Look to see if your EHR provides “crosswalks” that help translate physician-entered data into the most accurate ICD-10, Systematized Nomenclature of Medicine, or other types of codes. I find that even when crosswalks are available, many physicians still enter the diagnosis using free text or leave this up to someone else. Why? In many cases, they don't know crosswalk tools exist or how to use them. Once they begin using them, they may find that selecting the diagnosis becomes much faster, and they no longer receive routine calls requesting more information for billing – a win-win for both sides.

If your EHR does not have an embedded translation capability, there are many free and paid mobile apps available on iOS, Android, and other platforms that do the same thing. These resources may not be seamless, but they are still helpful.

One additional tool that makes selecting diagnosis codes easier is “favorite folders.” Many systems offer these for storing often-used codes. Setting up favorite folders can add value to multiple workflows, including order entry.

Enacting the plan of care

I suspect most physicians have little interest in understanding the back-end complexity of computerized physician order entry, and that is fine. They just want to place orders and move on. But I watch them often struggle to locate the order and enter the required details.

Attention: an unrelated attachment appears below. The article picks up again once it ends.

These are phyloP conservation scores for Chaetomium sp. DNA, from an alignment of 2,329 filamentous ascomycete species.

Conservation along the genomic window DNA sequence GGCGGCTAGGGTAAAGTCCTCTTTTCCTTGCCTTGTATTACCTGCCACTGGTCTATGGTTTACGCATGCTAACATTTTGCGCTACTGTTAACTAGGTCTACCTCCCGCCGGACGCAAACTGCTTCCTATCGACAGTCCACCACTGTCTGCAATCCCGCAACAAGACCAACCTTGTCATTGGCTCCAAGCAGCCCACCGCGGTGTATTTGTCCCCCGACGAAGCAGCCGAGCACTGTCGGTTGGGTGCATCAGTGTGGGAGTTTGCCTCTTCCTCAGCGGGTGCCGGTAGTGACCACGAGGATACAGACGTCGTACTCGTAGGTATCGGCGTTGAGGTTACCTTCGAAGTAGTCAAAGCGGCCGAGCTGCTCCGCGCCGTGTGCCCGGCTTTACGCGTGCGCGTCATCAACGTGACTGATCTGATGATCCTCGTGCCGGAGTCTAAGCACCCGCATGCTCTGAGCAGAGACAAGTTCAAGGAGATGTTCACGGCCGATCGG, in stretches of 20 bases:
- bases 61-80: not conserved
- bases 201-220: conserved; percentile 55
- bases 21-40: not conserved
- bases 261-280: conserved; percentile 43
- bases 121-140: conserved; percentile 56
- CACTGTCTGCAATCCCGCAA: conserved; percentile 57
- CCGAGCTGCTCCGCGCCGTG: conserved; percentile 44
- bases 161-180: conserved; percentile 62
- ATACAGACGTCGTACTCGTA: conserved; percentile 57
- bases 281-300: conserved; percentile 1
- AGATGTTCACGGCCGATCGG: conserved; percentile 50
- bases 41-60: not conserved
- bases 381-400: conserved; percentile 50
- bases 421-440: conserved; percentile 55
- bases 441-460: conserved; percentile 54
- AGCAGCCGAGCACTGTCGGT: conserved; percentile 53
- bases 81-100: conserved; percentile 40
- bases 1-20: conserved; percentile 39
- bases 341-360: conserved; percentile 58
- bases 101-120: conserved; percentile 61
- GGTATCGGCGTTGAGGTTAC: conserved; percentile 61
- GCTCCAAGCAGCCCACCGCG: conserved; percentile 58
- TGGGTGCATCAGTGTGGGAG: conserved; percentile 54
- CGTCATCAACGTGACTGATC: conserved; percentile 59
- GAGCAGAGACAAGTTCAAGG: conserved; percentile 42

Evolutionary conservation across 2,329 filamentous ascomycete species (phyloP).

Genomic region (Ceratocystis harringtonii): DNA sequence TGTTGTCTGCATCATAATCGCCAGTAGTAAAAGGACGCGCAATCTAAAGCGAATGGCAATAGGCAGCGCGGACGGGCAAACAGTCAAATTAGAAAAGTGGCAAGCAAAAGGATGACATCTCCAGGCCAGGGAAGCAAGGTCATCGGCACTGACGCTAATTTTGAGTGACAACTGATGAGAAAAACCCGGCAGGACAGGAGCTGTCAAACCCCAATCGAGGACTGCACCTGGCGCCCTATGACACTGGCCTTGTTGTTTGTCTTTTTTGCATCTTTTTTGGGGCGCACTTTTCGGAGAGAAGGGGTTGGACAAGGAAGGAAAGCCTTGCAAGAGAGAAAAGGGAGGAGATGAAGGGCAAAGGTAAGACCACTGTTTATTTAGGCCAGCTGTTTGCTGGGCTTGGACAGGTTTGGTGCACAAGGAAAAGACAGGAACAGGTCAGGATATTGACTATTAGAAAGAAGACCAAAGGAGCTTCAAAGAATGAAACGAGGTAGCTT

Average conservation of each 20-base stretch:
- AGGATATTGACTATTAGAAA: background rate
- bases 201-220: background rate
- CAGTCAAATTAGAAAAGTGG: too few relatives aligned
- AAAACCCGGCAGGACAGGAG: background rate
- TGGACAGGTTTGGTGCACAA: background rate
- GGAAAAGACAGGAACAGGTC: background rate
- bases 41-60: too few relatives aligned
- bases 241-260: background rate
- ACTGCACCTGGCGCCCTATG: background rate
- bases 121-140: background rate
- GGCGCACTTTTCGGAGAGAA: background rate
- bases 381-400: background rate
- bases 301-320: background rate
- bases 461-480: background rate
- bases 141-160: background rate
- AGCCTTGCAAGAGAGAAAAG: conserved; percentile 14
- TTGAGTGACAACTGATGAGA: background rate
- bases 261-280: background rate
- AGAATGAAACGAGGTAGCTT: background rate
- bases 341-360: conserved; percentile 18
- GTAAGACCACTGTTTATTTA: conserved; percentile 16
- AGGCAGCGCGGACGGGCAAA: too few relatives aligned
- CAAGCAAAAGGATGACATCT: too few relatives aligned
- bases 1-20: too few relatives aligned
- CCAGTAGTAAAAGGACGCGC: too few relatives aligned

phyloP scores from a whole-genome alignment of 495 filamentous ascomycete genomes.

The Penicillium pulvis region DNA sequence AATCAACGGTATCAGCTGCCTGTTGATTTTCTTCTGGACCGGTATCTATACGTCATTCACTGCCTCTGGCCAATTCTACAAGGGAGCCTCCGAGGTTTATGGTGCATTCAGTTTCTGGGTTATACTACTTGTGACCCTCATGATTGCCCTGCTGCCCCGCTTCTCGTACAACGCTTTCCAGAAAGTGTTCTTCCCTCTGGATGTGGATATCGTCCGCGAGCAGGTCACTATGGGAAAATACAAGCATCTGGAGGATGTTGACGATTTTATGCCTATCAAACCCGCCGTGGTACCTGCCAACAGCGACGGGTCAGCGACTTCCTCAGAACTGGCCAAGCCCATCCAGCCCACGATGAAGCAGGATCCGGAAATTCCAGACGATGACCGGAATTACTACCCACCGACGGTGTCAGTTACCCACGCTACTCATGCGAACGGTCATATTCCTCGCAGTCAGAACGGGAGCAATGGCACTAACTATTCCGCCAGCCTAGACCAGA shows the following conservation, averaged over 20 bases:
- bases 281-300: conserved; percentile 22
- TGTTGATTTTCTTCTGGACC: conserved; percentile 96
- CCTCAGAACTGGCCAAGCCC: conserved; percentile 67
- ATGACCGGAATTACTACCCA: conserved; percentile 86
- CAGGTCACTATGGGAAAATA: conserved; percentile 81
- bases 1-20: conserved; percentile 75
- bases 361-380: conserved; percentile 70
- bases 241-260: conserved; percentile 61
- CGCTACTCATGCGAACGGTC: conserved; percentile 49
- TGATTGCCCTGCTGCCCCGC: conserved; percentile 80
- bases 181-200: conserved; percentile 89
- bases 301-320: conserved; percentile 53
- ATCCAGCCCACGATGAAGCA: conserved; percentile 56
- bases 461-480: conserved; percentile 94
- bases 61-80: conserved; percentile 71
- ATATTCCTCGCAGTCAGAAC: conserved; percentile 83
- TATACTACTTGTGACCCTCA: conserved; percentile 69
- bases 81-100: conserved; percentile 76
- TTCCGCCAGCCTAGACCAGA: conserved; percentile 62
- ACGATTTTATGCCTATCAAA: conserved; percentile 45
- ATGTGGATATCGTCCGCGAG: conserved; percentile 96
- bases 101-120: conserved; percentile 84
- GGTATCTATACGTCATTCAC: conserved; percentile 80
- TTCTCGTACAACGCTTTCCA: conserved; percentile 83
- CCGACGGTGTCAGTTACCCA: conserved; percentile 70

Using your EHR's ability to save favorites can help. The most frequently used medication orders in your ambulatory, emergency, and inpatient settings are usually not extensive – several dozen at most. Furthermore, their details rarely change. Saving your most common medication orders – with the details – to a favorites folder is a quick and easy win.

Take the time to learn how to save a favorite order and then how to access it. You should select a favorite even when the details do not exactly fit what you are looking for. Adjusting one or two details is usually more efficient than creating a new order and populating all the required fields.